Cuello, A. Claudio G
Studies on the plasticity of CNS cholinergic neurons
Alzheimer's disease & other dementias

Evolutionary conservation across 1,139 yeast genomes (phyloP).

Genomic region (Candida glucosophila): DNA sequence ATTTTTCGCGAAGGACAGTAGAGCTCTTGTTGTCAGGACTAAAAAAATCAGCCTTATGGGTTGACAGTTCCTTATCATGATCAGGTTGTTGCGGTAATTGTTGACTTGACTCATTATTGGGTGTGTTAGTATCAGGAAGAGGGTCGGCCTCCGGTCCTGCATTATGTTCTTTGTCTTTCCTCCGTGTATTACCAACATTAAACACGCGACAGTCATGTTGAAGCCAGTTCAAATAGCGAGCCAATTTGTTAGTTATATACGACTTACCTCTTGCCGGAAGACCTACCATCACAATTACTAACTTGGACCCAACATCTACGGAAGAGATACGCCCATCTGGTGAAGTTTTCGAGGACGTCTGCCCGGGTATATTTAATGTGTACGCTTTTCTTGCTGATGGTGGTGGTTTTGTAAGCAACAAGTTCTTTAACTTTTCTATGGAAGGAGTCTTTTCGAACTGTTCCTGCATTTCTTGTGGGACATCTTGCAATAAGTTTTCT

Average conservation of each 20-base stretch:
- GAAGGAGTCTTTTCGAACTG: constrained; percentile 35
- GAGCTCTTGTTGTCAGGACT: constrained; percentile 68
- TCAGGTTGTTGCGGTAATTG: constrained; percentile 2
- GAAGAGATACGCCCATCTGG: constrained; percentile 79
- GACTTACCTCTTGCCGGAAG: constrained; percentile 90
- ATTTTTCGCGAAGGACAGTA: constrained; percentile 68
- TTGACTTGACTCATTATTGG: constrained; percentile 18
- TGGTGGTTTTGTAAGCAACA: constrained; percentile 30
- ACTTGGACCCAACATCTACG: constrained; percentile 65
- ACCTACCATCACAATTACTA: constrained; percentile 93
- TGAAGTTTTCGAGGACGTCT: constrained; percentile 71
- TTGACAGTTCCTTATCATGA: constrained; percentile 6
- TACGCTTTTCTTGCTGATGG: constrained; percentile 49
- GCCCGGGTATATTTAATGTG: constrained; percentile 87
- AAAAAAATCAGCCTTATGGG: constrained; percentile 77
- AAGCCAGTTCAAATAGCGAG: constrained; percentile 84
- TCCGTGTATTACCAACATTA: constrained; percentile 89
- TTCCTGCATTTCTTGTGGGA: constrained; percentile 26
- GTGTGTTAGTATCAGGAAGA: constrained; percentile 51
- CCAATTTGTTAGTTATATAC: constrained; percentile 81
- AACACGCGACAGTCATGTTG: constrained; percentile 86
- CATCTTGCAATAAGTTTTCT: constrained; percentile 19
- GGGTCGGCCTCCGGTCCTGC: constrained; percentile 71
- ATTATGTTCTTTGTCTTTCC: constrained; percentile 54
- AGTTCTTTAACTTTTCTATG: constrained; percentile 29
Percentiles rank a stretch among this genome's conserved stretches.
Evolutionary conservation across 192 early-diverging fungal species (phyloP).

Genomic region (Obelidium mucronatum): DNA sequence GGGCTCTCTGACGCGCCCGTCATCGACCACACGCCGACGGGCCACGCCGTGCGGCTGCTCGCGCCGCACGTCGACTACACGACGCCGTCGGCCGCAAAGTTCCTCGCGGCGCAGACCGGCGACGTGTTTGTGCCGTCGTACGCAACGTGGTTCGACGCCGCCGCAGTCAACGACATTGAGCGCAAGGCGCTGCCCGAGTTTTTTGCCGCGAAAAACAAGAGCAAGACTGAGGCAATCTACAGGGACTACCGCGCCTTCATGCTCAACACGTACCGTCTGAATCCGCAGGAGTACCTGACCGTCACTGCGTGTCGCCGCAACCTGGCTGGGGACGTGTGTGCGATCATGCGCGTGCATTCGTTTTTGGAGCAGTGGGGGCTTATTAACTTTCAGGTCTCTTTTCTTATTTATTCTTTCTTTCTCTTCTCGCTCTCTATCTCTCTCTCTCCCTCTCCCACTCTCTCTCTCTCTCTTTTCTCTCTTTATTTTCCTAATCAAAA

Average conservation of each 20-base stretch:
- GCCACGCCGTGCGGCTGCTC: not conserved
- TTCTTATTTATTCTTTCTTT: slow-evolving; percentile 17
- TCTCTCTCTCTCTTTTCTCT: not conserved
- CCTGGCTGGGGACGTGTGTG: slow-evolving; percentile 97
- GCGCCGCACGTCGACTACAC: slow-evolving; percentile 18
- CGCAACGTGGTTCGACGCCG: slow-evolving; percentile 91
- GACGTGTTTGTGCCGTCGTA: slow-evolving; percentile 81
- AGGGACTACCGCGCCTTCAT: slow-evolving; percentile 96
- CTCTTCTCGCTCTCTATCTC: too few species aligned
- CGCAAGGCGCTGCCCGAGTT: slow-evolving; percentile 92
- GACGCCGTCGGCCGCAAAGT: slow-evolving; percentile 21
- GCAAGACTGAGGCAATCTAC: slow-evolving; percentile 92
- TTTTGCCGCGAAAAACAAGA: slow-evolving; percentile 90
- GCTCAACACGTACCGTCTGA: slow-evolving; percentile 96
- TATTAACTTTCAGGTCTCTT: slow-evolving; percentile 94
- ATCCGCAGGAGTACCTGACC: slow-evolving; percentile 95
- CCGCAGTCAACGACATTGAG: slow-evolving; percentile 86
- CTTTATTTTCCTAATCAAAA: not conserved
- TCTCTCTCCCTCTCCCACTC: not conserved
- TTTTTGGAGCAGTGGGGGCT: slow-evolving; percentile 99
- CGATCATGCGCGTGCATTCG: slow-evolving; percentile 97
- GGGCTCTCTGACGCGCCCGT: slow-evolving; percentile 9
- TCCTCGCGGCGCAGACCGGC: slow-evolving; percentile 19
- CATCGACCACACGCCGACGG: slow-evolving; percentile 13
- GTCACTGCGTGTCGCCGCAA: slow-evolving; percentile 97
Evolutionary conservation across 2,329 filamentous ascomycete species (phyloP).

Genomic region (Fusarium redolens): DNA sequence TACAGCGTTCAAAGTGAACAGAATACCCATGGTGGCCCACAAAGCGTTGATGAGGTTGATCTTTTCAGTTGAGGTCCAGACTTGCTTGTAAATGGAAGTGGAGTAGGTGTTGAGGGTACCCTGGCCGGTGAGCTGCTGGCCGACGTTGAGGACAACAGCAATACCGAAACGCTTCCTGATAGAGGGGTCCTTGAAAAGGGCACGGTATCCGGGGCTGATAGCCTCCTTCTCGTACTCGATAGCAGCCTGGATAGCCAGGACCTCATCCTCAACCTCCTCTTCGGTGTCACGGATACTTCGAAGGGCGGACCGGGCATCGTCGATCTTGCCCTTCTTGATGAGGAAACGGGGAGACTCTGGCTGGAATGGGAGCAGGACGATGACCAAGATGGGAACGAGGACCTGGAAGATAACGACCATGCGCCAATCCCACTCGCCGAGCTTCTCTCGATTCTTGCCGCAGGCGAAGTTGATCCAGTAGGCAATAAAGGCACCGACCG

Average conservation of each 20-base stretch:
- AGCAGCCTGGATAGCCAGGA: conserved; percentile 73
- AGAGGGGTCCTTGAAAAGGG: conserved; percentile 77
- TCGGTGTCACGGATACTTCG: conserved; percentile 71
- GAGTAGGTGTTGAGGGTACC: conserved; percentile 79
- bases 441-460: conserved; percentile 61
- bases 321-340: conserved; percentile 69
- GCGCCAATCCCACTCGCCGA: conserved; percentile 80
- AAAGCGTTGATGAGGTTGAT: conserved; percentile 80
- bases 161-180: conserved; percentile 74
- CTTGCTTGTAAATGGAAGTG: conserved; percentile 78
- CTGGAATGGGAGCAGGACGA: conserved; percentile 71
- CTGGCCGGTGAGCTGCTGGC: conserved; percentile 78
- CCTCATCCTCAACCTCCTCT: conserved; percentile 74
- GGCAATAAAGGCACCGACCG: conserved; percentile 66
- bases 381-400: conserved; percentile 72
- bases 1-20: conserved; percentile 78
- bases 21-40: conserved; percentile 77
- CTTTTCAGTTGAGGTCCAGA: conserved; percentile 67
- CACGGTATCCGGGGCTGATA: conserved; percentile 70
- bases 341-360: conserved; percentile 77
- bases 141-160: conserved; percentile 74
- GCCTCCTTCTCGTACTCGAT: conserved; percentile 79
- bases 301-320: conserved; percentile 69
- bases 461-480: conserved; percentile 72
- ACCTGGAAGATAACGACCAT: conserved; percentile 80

Our recent pharmacological studies revealed the existence of a group of enzymes in the brain responsible for the production and degradation of the protein Nerve Growth Factor (NGF). NGF is crucial for the “healthy” status of a group of neurons known as basal forebrain cholinergic neurons (BFCNs). These brain cells have key roles in learning and memory and are damaged in individuals with Alzheimer’s disease (AD). Previous investigations from our group showed that the NGF pathway is affected in AD brains, so that NGF fails to mature and breaks down more quickly. These changes mean that there are reduced levels of NGF to BFCNs and explains how their degeneration occurs in AD. The present grant renewal aims to investigate whether this pathway is responsible for the “well-being” of BFCNs that contact NGF releasing areas. We propose that alterations in the NGF metabolic pathway exist in any situation where amyloid-beta (Abeta) peptides build up, as they do in AD. To test this, we will explore the NGF metabolic pathway in our rat model of AD and in the brains of Down’s syndrome (DS) sufferers. These people have an extra chromosome containing the gene expressing the precursor protein for the formation of Abeta (the peptide fragment central to AD development). Most DS individuals accumulate Abeta and develop AD by mid-life. We also want to investigate if the inhibition of molecules which break down NGF can reverse the deficits seen in AD. In these studies we will use our rats which mimic AD memory deficits. We will conduct a pharmacological investigation to test if cholinergic degeneration worsens AD pathology and if the use of drugs which protect the brain can delay onset of AD. Our investigations are important as it is estimated that a delay of 5 years in disease onset could reduce the incidence of AD by half.